First, Middle, and Last Impressions – June 16, 2021

I love taking a look at a book cover and description and then coming up with my own idea of what the book will be about. Sometimes I’m right, sometimes I’m so wrong it’s almost funny. So I’ve decided to launch myself off of WWW Wednesday, a bookish meme run by Sam@Taking on a World of Words, and write about my first, middle, and last impressions of each book I read.

The first impression is based solely on the cover and description. What do I think it will be about?

The middle impression is kind of a check-in on how the story is going about halfway through.

The last impression is my final thoughts on the book, what I’m left thinking.

I hope you have as much fun with this as I will!

Eastover Treasures by Dawn Brotherton – a cozy mystery

Eastover Treasures by Dawn Brotherton

First Impression: I’m expecting a group of women, probably older women, quilting at a retreat at an historic house when a storm hits and strands the women there, where they discover an old treasure hunt where the treasure might still be around. For some reason, I keep thinking of the Nancy Drew book The Secret of Candlelight Inn.

Middle Impression: This is turning out to be mostly a treasure hunt with not much quilting going on, though the flashbacks to the past are really interesting and I want more of them.

Last Impression: Definitely more of a treasure hunt sort of mystery mixed with history.

When the Sparrow Falls by Neil Sharpson – dystopian science fiction

When the Sparrow Falls by Neil Sharpson

First Impression: Um, lots of AI and lots of science stuff I probably won’t understand, but also lots of twists.

Middle Impression: This is a fantastic dystopian sci-fi novel where the world feels real and 3D, but the plot is moving at a seriously glacial pace. Also, definitely less science than I expected.

Last Impression: I loved the dystopia, but felt South, the main character, was kind of buried under the huge story he’s somehow in the middle of.

The Wonder Test by Michelle Richmond – a thriller set in NorCal suburbs

The Wonder Test by Michelle Richmond

First Impression: I’m expecting a crazy, perfect suburb with dangerous secrets. As a mom, the idea of a nutty high school test everyone is obsessed with really piqued my interest.

Middle Impression: Feels kind of predictable, though there’s also information coming from somewhere around left field, making it a little confusing and kind of a disconcerting read. Like, did I forget what I just read?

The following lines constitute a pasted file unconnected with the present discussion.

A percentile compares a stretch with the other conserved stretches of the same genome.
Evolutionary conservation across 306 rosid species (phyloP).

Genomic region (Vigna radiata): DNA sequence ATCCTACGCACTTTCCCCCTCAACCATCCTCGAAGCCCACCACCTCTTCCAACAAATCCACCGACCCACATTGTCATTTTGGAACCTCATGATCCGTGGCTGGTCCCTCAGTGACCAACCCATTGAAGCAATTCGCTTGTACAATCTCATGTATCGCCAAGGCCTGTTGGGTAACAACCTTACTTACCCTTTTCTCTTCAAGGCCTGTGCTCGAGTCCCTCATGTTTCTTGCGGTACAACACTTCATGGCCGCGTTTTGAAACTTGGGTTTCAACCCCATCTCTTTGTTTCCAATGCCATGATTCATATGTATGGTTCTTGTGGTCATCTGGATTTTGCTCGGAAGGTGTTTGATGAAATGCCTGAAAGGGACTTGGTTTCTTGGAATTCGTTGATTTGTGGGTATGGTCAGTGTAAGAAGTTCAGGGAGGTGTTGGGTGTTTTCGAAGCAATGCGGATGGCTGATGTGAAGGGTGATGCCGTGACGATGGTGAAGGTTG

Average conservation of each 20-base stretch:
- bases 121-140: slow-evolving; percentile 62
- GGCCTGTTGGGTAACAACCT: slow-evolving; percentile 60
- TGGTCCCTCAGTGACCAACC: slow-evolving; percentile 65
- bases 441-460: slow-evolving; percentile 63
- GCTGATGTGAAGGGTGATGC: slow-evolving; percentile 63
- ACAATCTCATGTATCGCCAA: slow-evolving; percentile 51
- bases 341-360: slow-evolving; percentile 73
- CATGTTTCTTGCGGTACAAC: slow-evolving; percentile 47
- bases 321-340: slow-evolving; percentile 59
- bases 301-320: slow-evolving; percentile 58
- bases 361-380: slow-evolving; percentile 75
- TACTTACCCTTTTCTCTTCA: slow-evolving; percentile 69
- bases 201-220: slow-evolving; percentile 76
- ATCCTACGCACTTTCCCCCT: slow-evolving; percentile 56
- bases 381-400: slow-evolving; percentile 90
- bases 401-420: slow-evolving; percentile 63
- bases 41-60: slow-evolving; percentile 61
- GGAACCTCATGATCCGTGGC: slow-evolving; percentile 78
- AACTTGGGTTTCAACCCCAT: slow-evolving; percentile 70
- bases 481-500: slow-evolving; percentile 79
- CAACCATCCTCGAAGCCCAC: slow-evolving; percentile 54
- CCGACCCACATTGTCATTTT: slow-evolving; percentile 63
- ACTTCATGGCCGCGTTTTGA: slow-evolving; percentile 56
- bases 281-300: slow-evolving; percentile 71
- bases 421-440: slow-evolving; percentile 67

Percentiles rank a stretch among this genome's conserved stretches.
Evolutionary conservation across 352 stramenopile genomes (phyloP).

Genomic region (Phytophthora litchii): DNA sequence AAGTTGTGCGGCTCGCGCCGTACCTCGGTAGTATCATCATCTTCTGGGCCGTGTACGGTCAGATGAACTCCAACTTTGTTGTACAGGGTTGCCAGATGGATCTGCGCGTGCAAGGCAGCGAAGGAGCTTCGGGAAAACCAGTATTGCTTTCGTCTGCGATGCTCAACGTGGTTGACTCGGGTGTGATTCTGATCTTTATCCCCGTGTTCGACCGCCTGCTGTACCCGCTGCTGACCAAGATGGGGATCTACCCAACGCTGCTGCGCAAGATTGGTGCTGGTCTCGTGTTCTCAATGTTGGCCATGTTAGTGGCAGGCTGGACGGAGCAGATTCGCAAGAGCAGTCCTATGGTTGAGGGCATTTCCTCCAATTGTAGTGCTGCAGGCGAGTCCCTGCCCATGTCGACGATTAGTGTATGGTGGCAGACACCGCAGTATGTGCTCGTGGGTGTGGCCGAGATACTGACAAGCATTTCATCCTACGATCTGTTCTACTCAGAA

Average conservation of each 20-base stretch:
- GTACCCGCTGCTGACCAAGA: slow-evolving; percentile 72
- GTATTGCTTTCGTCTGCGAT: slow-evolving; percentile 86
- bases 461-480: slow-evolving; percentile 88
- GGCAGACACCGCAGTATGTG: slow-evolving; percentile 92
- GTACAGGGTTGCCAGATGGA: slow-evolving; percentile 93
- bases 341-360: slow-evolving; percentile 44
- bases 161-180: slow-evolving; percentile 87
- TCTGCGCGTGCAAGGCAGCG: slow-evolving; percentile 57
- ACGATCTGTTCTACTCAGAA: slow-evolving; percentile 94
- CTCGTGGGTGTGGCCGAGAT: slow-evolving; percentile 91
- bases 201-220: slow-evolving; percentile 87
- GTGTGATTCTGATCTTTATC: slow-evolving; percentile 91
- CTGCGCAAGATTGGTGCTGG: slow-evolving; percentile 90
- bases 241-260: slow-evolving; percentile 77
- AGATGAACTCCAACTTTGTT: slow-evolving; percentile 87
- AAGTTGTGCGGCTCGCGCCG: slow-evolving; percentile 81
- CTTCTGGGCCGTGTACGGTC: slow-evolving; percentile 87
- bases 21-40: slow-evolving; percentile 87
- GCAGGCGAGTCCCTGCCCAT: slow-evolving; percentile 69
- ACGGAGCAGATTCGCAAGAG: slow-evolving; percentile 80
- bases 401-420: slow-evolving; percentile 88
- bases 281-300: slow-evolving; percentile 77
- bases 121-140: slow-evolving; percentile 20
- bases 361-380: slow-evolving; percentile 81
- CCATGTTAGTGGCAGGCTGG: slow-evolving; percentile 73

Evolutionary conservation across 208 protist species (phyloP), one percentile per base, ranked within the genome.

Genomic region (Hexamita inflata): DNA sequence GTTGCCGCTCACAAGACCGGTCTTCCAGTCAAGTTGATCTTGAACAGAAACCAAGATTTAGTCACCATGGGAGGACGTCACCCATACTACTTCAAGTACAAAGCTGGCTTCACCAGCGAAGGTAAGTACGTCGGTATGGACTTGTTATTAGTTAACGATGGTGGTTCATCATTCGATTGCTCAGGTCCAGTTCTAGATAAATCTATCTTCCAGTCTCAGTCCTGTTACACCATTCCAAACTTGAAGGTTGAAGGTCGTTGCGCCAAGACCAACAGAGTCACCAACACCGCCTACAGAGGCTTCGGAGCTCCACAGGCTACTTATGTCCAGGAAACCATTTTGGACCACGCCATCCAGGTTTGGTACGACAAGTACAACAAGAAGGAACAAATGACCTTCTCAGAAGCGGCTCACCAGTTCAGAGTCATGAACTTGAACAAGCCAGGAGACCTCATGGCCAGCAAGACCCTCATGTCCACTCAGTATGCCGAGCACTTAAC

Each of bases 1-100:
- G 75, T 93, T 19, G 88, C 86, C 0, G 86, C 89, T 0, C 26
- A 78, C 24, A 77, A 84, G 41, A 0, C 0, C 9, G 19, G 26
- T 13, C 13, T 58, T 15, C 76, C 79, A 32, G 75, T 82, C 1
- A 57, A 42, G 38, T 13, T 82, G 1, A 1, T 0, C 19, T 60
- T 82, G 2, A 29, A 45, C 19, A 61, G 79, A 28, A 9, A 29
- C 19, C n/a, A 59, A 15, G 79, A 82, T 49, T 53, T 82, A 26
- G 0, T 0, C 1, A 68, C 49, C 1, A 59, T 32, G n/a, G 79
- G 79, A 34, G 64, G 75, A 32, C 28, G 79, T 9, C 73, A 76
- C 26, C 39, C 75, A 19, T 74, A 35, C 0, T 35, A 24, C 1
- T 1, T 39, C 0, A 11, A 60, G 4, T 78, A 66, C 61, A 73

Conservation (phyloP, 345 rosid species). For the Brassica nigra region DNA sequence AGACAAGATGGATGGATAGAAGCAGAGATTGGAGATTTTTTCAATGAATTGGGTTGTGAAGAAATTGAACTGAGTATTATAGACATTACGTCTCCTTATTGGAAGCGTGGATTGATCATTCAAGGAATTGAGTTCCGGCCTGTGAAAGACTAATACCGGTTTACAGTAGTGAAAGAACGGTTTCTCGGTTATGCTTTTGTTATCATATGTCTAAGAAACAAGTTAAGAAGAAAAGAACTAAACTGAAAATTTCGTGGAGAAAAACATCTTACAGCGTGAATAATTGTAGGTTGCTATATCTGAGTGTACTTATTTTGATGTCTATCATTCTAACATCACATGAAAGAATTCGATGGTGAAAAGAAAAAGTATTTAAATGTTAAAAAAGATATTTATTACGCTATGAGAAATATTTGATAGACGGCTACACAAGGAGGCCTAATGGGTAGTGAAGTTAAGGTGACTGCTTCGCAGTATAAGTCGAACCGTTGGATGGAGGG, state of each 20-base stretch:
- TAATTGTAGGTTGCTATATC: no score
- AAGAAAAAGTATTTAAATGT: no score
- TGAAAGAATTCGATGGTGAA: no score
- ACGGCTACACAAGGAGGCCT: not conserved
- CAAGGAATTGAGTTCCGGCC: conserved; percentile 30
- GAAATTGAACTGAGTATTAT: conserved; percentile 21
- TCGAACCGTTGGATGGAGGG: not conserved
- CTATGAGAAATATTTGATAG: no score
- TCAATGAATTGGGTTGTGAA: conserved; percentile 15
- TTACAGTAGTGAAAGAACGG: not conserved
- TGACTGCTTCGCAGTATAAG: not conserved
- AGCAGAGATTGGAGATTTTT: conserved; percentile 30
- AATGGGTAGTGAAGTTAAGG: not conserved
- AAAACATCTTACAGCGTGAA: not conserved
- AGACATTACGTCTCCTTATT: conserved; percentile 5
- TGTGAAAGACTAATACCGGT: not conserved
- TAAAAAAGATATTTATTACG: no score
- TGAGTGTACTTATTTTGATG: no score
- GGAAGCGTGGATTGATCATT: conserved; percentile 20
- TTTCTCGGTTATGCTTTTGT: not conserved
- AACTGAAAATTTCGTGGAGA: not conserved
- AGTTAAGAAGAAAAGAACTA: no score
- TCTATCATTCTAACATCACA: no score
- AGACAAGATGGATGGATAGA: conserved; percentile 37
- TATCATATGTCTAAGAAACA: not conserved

Last Impression: It felt like it wanted to be a thriller, but got too wrapped up in the FBI protagonist’s head. I also felt like it was trying too hard to be brilliant with so much thrown in and a fancy schmancy test, turning it into what felt like an awkward salad.

Currently Reading

Lost on a Page by David E. Sharp – Fantasy

Lost on a Page by David E. Sharp

First Impression: I think this will be a fun romp through books as the character seeks revenge in his author, with maybe some similarities to The Library of the Unwritten by AJ Hackwith?

What have you been reading?


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6 thoughts on “First, Middle, and Last Impressions – June 16, 2021

  1. Ha! Interesting idea, Kat. I’ve never thought to do this sort of an experiment. I’m so going to try it next time I read a fiction book! I’m just reading a whole heap of non-fiction books at the moment. I have a serious pile here: I’m doing that thing I do, of course, when I read a million books at once because I can’t decide which one I want to read! lol xx


    1. Haha, there are just too many good books! I wonder if the same experiment could be done for non-fiction books. I wish I liked them, but I always feel like someone’s talking to me, which is kind of a weird experience, though I’m probably just weird. So far, I’ve found it to be a lot of fun to guess whether a book will meet my expectations, and see just how accurate descriptions and covers are!


      1. Ha ha ha! That’s such a funny way of looking at non-fiction books Kat, and you’re completely right! It IS like having a one sided conversation with someone. Novels are more like escapism. And we certainly do love the great escape, us humans. We kinda need it in these crazy times, too, hey. ☺️xxx


      2. Oh, yes, I absolutely agree! I love being able to escape, but it’s probably also important to get a deep dive into someone, to be able to better understand them and thus understand ourselves and others a little more. There so much to be learned from non-fiction! Perhaps one day I’ll be able to make that leap.


      3. Maybe you will! I used to HATE non-fiction books (boring,lol) but now I LOVE them. I just love learning all the things my heart is crying out to know! So, what I’m saying is…there is still hope for Kat and the great non-fiction adventure, yet! 🙂


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